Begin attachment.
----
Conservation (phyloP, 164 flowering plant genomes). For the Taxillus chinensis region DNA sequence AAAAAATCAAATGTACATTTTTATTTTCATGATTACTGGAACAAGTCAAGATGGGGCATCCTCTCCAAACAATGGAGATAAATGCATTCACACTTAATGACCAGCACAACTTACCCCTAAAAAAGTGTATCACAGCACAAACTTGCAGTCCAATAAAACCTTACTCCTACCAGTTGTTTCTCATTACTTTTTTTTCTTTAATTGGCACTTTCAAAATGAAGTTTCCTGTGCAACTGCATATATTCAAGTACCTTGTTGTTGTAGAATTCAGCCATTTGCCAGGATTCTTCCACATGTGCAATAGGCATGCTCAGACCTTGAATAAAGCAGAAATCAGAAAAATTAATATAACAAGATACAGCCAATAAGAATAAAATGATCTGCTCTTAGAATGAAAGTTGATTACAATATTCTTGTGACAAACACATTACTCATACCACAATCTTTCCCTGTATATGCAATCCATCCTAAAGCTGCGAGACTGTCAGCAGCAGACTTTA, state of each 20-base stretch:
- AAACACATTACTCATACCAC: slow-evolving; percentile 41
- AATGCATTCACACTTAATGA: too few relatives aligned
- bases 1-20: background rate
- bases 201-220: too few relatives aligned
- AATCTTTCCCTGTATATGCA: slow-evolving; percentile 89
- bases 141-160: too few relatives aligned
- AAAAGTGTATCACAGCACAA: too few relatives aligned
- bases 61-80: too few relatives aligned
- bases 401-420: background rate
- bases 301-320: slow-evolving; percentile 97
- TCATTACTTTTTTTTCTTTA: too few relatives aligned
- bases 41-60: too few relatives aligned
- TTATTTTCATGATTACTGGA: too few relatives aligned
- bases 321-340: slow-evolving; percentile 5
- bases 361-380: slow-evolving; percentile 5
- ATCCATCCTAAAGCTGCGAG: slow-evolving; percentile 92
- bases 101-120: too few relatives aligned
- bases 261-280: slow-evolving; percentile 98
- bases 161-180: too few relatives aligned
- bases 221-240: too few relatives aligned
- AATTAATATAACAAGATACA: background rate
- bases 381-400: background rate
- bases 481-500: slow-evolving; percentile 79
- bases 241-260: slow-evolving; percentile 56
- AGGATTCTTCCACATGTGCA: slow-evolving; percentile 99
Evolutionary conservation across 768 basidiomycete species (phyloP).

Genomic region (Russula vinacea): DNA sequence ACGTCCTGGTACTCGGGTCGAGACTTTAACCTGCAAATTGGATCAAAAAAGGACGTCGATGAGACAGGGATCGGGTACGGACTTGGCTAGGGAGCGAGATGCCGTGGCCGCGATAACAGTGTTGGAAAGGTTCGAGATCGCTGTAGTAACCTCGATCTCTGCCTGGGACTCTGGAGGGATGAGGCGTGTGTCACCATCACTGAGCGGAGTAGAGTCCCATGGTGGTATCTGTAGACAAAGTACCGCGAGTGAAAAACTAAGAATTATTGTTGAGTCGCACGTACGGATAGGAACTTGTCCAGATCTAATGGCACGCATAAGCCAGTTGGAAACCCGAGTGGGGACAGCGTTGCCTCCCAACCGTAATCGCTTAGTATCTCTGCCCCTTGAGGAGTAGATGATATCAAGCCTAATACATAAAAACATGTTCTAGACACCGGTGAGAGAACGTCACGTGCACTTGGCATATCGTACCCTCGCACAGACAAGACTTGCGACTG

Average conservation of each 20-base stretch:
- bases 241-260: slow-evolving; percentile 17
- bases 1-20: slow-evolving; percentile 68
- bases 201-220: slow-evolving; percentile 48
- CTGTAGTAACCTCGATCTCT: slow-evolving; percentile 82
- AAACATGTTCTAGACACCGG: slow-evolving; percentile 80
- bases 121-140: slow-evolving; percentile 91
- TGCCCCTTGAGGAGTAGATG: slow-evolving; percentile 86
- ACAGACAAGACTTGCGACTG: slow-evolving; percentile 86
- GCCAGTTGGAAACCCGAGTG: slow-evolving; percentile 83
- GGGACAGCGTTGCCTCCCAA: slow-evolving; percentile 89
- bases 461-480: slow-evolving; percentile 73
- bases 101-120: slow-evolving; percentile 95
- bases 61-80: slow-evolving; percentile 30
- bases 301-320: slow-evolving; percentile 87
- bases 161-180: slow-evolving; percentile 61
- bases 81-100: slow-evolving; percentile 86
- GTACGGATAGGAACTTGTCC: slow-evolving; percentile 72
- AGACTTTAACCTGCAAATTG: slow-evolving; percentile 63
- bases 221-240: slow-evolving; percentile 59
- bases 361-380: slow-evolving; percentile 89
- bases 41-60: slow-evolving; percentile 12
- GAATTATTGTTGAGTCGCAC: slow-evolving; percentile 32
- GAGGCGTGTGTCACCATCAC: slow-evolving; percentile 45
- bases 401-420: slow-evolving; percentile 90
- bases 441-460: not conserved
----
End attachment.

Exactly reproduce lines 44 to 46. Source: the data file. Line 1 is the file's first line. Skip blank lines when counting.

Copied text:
- bases 161-180: slow-evolving; percentile 61
- bases 81-100: slow-evolving; percentile 86
- GTACGGATAGGAACTTGTCC: slow-evolving; percentile 72